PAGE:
Opposite laser treatments, cryotherapy uses cold treatments to freeze the sunspots. Using liquid nitrogen, the dermatologist will freeze the sunspots. Freezing the sunspots, like frostbite, will kill the top layer of skin and allow for a new layer to grow in its place. Cryotherapy is used on skin blemishes such as warts, skin tags and moles. Anesthesia is not usually provided for cryotherapy.
Autologous epidermal autografts
Autologous epidermal autografts are when a biopsy or tissue is taken from the patient to be used elsewhere on their body. Often to assist with pigment changes, these autografts can be used on sunspots to help fill in a better color match and help prevent hyperpigmentation from reoccurring.
Many of these treatments may cause sun sensitivity for a few days up to two weeks. It is recommended to wear sunscreen and avoid going outside for extended periods unless your provider says that it is okay to do so. Before deciding on a treatment plan, please consult your dermatologist about which options are best for you.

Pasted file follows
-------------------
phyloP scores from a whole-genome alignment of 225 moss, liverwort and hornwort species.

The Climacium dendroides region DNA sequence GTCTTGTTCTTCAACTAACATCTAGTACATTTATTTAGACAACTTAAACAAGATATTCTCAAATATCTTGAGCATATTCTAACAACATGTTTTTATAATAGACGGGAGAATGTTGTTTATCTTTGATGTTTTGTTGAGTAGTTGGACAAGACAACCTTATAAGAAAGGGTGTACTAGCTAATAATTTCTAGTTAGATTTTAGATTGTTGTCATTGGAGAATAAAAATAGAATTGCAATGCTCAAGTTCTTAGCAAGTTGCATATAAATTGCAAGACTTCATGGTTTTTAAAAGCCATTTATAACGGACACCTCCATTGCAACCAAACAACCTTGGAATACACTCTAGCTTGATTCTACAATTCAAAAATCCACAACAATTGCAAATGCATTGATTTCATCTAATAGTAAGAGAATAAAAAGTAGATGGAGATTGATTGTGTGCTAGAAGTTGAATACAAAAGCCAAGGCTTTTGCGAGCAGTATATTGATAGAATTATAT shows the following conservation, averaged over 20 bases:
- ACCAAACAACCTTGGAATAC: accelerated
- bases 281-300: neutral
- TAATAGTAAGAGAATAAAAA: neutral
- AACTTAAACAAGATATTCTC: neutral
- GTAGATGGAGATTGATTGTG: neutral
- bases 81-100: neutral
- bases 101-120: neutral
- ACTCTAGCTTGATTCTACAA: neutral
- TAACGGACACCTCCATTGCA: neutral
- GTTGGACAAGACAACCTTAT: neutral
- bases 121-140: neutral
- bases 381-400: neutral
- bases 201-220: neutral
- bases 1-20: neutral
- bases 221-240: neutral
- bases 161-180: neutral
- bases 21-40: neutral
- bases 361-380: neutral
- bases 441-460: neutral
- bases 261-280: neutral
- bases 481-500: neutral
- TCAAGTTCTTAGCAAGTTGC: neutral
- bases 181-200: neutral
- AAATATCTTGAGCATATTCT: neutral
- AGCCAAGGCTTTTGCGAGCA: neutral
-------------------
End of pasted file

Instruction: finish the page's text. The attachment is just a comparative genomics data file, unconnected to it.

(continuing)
How can you prevent the development of sunspots?
Better sun care is the best way to help prevent the future development of sunspots. While it is impossible to undo past damage to your skin and the current development of sunspots, you can prevent existing sunspots from getting darker and prevent new sunspots from developing. To help prevent the development of sunspots or the darkening of sunspots, take the following precautions:
- Thirty minutes before going outside, apply sunscreen with a high SPF.
- If you are sweating profusely or participating in a water activity during your time outside, make sure to reapply sunscreen often, at least every hour to two hours.
- Sunscreen should be used even if it’s cloudy or overcast. Clouds help to block some UV rays but not all of them. It is important to remember that even if it is not hot or sunny outside, you are still susceptible to getting a sunburn.
- For those with fair skin, thin hair, or light-colored eyes, try to cover up with a hat, long-sleeved shirt and sunglasses.
- Limit tanning both outside and in tanning booths.
- Even if you plan on being in the shade, you should still wear sunscreen. It is possible to get sunburned from indirect sunlight.
Radiation burns, such as sunburns, can cause damage to the cellular structure of the skin and lead to cell mutations or cancer. Some people are more likely to get skin cancer and hyperpigmentation than others. If there is a history of skin cancer in your family, avoid prolonged exposure to UV rays and always wear UV protection such as sunscreen, hats and sunglasses.
To learn more about radiation burns, click here.
For more information on laser scar revision, click here.
For more information about BRCA’s services, physicians and locations, please visit www.burncenters.com or call (855) 863-9595.